“Sometimes my friends and I stop each other mid-sentence and say, ‘Oh my god, you guys. We go to Harvard. This is so weird,’” Maria, a junior, said recently over Skype chat.
Harvard had been Maria’s dream school for years. (She requested a pseudonym, but not because she’s not proud of her alma mater.) A Read More
Abortion has come back to the forefront of the political race after Missouri Congressman Todd Akin, who is currently running for a Senate seat, made a very stupid remark about women not getting pregnant in cases of “legitimate rape.”
The damage is done: Republicans are treating Akin like a leper; he’s been asked not to attend the RNC and to drop out of the race by no less than Mitt Romney and Paul Ryan, and it’s doubtful his campaign will ever recover from this gaffe.
And while it’s good that Todd Akin’s comments have gotten people talking about an issue that has been mainly pushed aside this election, some of the outraged responses to the Congressman’s statement are in (almost) as poor taste as the original remark. Here’s how we shouldn’t be talking about the issue of “legitimate rape.”
In the dark history of human atrocity, one savage, inhuman chapter that is always missing from the textbooks in courses about the Pacific conflict in World War II is the Rape of Nanking. Except for the occasional documentary, this harrowing event has gone largely unexplored by filmmakers, yet it surges with historic value and the elements of heartbreaking drama. Ask history majors about what the Japanese did to freedom-loving civilians to alter the world and all they know is Pearl Harbor, Bataan and the Death March. Now the great Chinese director Zhang Yimou has made a valiant and compassionate effort to enlighten the ignorant. The Flowers of War is his best film since Raise the Red Lantern. It is emotionally shattering.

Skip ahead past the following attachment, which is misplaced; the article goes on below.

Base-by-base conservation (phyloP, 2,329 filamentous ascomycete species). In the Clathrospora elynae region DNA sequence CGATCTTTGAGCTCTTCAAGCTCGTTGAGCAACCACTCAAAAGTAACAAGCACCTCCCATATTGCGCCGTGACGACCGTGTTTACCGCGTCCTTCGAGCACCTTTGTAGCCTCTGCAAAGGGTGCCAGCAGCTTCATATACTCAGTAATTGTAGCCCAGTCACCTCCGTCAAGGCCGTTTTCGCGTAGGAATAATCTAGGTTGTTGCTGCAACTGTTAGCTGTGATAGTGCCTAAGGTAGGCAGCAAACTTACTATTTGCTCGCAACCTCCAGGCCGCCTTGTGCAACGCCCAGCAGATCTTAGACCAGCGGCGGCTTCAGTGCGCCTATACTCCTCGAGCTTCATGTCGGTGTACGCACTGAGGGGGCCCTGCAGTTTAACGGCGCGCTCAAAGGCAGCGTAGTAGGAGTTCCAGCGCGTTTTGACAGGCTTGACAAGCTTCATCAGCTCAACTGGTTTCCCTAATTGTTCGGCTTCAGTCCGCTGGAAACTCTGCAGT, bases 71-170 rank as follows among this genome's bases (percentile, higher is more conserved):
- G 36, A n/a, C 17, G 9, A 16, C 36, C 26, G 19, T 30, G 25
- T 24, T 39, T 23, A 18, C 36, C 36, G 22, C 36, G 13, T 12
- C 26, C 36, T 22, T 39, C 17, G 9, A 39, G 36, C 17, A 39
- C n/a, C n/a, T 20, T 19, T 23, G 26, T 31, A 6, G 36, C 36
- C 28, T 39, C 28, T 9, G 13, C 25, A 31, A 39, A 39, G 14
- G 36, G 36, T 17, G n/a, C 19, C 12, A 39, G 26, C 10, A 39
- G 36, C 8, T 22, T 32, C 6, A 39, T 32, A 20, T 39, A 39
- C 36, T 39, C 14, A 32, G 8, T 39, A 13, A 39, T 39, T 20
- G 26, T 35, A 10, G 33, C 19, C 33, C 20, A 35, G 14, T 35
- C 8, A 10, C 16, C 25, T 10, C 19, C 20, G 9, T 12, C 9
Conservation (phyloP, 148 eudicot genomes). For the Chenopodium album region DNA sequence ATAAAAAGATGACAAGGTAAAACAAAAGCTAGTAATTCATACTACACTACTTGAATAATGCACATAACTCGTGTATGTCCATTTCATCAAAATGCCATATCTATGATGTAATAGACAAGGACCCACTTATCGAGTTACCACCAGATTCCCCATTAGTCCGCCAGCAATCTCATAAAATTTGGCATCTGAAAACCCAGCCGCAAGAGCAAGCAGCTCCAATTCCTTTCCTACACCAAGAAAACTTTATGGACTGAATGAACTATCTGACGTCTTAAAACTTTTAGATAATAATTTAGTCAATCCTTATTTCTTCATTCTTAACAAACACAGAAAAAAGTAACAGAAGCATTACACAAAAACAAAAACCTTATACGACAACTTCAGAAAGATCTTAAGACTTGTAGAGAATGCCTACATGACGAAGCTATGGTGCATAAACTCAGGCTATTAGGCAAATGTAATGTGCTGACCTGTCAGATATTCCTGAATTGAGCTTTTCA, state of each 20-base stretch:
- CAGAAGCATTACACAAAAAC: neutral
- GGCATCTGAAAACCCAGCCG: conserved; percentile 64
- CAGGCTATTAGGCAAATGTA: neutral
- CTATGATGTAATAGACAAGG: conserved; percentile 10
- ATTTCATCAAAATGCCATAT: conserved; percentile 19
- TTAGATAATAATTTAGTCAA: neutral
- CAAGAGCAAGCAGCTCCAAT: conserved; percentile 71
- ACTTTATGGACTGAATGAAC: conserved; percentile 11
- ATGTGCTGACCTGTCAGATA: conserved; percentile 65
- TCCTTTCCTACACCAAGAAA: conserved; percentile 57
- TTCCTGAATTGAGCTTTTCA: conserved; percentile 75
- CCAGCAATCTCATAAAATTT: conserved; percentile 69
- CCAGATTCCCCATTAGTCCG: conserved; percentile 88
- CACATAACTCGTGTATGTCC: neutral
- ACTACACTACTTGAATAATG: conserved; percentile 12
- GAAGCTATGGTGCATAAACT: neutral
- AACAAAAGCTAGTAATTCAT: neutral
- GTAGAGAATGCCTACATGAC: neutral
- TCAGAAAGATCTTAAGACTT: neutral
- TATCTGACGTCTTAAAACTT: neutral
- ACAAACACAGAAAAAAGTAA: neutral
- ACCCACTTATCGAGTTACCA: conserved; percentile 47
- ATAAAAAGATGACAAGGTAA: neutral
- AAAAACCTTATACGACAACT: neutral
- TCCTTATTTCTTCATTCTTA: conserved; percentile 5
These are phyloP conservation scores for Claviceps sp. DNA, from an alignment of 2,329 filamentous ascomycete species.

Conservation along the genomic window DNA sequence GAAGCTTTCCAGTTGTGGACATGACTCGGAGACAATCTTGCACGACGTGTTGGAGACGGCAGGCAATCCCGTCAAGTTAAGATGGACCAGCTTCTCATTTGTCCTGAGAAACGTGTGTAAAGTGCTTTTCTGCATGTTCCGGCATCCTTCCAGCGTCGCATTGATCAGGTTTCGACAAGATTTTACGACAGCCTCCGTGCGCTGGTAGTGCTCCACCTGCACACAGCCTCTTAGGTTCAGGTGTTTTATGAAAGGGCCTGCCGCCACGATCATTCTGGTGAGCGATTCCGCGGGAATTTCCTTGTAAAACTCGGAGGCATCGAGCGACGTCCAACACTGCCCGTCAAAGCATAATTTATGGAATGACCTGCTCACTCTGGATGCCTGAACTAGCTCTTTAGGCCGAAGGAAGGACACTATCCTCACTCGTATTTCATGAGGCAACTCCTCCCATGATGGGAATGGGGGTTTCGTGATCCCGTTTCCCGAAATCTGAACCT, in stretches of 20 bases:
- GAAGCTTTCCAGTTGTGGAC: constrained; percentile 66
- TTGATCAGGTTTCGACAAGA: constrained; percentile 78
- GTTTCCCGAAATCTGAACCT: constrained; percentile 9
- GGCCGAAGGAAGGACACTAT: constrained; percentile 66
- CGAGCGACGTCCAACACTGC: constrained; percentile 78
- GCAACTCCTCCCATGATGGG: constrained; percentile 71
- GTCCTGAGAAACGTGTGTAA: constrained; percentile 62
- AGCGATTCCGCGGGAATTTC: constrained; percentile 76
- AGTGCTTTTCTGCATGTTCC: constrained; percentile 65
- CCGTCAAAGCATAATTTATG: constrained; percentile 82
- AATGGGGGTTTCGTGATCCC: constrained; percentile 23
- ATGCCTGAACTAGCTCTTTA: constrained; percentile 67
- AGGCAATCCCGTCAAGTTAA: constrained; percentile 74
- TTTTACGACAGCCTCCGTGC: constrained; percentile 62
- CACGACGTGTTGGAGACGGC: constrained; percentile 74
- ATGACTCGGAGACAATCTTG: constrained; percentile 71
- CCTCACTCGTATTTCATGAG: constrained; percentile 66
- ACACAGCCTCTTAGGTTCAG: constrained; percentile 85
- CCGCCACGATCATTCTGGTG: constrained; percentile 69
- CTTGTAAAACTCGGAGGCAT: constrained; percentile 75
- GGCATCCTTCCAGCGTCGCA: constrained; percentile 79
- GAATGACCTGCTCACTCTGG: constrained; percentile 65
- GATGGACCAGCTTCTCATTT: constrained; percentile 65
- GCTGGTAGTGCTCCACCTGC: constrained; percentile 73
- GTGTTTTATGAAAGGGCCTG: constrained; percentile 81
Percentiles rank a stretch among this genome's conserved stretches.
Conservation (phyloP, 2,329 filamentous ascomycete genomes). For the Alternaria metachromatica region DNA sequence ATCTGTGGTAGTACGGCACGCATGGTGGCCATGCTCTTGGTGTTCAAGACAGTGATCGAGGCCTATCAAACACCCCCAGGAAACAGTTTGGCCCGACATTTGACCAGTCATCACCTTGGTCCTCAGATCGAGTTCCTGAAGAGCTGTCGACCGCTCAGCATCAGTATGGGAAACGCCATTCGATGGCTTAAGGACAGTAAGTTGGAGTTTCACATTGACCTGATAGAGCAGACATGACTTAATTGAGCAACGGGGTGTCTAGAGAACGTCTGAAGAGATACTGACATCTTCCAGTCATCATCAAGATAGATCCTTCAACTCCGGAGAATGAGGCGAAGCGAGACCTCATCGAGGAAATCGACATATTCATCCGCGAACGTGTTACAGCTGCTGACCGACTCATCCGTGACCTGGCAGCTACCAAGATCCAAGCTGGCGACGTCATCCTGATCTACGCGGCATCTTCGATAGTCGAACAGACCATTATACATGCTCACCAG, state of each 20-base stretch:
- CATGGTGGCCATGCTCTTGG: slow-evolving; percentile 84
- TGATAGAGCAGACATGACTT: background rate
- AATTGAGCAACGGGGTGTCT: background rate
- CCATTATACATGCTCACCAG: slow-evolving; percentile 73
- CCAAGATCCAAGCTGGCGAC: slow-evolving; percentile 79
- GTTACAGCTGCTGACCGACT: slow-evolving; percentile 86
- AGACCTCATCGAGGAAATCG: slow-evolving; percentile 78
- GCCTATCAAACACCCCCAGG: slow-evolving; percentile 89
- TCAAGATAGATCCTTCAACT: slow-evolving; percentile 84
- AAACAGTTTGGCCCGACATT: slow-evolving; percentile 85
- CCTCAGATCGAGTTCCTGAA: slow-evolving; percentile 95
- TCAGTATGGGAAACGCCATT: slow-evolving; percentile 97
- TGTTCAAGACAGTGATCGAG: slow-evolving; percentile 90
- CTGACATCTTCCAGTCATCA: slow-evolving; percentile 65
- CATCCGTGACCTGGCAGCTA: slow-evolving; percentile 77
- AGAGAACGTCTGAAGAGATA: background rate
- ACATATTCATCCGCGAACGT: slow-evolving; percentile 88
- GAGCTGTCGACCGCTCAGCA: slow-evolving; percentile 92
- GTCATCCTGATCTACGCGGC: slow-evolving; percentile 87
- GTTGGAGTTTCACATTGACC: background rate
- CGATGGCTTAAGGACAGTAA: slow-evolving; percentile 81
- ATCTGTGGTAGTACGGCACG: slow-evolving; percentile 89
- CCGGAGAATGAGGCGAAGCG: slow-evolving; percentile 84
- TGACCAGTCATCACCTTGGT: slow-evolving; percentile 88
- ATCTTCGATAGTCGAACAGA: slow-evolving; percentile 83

Occupy Wall Street
Even with the best intentions, any community is bound to have some trouble. And though oftentimes that trouble for those cohabiting on Occupy Wall Street seems to becoming from outside forces — the police, the banks, the mayor — occasionally it comes from within.
Tonye Iketubosin, 26 years old and from Crown Heights, has been linked to at least two incidents of sexual assault in the recently sprung-up tent city in Zuccotti Park…one case of which involves a minor.
Occupy Wall Street
Ugh, women. Can’t they go five minutes without ruining a rally against corporate greed with their claims of inter-protest misogyny, objectification, and rape?
When filmmaker Steven Greenstreet created his Tumblr Hot Chicks of Occupy Wall Street in mid-October, he was attempting to show “the sexy side of protesting.” Unsurprisingly, his site was only up for a day before feminist blogs tore into the “creepy voyeur” for what they perceived as a sexist objectification of women – many of whom were photographed apparently without their knowledge or consent.
Crimes and Misdemeanors
Back in November, New York’s local WABC-TV weatherwoman Heidi Jones told police that she had been attacked and almost raped by a Hispanic man in Central Park, who then later followed her home and tried to assault her again outside her apartment. The event had taken place in September, Jones claimed, but she had waited to tell the police until the man had shown up again at her building to harass her.
Julian Assange, speaking with the BBC, says that the accusations of sexual misconduct made against him in Sweden are a smear campaign, that it’s working to tarnish his image, but that in the end the attention only makes Wikileaks stronger.
“Two days ago I did a search on Google for my name, some Read More
Back in 2004 Julian Assange, then 33, chatted up a 19-year-old student, Elizabeth (not her real name) at the University of Melbourne. He charmed her, then walked her home and kissed her.
Over the next few days he pursued her, and Gawker’s Adrian Chen has the exclusive, detailing Assange’s increasingly stalkerish e-pistles.
After Elizabeth Read More
Time to trade in those Che Guvera tees.
British authorities took Julian Assange into custody this morning over rape charges in Sweden.
Swedish authorities have changed their tune again regarding the rape allegations against chief Wikileaker Julian Assange. Prosecutors are reopening the case.
CNN reports that Marianne Ny, Swedish director of public prosecutions, believes “There is reason to believe that a crime has been committed.” In a statement Ny said that “information Read More